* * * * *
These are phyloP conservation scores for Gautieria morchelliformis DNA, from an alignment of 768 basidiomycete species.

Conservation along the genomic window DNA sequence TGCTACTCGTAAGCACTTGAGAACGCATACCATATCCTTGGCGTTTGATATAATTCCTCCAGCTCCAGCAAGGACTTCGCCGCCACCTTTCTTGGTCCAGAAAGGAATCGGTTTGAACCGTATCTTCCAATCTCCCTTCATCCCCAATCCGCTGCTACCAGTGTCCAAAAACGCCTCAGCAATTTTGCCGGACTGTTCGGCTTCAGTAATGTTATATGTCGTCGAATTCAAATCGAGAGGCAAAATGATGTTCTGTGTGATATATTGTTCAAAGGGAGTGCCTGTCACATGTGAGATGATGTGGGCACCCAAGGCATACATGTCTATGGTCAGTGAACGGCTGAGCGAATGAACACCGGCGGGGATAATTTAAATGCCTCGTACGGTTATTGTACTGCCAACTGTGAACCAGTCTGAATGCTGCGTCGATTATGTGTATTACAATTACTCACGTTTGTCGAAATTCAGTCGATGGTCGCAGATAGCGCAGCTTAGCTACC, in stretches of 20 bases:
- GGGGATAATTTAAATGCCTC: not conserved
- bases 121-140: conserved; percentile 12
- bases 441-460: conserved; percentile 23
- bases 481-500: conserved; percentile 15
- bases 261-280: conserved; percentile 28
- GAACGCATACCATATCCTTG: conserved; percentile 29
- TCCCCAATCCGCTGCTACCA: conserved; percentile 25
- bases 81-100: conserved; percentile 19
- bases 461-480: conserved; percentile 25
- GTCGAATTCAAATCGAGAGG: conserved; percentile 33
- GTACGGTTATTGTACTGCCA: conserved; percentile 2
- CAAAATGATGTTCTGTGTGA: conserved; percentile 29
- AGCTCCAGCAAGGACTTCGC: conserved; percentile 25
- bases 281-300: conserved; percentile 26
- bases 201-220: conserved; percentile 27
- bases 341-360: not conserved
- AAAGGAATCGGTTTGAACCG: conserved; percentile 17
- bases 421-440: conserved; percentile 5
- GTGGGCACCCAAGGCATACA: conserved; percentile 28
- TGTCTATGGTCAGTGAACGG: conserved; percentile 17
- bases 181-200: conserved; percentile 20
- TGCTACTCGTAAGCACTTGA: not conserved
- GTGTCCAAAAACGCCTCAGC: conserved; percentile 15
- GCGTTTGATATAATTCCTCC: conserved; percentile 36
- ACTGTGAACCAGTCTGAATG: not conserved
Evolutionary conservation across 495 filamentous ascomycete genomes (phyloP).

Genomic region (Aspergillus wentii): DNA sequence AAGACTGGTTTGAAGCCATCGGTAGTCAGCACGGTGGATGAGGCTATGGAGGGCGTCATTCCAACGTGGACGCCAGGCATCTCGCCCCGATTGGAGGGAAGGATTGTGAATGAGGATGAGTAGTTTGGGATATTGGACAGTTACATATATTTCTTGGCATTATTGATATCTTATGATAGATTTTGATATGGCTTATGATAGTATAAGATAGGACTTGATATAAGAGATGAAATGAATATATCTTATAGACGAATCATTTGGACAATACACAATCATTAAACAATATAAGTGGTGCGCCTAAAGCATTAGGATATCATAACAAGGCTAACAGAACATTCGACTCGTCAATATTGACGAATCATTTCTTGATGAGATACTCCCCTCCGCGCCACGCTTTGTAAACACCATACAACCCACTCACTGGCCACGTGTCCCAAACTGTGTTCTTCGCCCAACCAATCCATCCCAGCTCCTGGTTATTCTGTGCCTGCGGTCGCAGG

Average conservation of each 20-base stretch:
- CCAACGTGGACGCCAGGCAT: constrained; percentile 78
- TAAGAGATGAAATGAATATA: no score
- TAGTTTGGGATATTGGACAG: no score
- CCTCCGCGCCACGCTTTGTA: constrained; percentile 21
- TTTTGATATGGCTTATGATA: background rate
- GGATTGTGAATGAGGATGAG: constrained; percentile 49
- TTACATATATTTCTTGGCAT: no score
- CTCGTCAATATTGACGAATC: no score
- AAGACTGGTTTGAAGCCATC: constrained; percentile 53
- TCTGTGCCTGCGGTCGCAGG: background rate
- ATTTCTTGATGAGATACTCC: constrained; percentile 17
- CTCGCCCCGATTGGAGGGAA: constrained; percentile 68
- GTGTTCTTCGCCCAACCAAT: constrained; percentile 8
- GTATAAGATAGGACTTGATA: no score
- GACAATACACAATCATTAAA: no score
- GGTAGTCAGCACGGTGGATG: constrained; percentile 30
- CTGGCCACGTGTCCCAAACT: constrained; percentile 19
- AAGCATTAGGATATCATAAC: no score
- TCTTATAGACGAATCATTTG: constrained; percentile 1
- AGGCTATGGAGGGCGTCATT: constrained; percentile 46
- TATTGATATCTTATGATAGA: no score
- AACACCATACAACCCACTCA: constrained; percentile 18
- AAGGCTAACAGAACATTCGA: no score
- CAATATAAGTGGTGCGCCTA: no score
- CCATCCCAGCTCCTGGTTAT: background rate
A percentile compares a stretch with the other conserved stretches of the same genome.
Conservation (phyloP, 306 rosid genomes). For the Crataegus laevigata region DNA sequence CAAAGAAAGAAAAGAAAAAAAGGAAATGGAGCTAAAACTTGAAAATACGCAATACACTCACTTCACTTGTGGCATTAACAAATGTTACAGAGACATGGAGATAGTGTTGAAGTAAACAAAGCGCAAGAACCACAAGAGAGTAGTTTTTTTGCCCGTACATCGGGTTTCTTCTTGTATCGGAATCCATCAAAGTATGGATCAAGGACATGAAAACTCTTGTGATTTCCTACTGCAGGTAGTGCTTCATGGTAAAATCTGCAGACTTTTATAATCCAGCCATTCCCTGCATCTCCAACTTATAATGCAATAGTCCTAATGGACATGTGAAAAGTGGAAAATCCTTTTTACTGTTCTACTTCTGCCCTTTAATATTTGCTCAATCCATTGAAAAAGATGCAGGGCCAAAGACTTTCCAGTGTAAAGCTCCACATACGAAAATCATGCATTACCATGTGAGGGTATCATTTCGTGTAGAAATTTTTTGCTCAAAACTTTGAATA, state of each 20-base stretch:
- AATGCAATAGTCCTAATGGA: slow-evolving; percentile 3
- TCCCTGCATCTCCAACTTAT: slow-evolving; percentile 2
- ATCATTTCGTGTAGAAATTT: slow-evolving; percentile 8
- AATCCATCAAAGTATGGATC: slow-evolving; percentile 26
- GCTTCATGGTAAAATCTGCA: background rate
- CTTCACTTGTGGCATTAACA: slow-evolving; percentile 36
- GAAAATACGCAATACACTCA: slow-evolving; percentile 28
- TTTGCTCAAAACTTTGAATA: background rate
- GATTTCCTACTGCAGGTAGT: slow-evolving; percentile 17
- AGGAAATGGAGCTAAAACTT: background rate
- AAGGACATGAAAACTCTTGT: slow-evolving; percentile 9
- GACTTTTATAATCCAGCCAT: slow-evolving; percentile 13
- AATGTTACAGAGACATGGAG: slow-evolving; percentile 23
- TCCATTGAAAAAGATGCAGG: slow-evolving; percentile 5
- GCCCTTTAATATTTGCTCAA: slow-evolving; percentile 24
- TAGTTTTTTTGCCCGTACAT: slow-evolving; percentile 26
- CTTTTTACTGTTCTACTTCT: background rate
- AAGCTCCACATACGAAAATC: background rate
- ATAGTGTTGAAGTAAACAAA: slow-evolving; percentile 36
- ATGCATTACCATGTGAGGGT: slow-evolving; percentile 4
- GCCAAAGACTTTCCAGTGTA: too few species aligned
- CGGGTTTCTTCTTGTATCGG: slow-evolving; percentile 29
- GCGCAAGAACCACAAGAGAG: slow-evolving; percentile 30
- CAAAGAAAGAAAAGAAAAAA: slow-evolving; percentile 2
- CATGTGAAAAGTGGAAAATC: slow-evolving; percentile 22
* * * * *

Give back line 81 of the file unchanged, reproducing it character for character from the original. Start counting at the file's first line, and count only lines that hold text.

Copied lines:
- CAAAGAAAGAAAAGAAAAAA: slow-evolving; percentile 2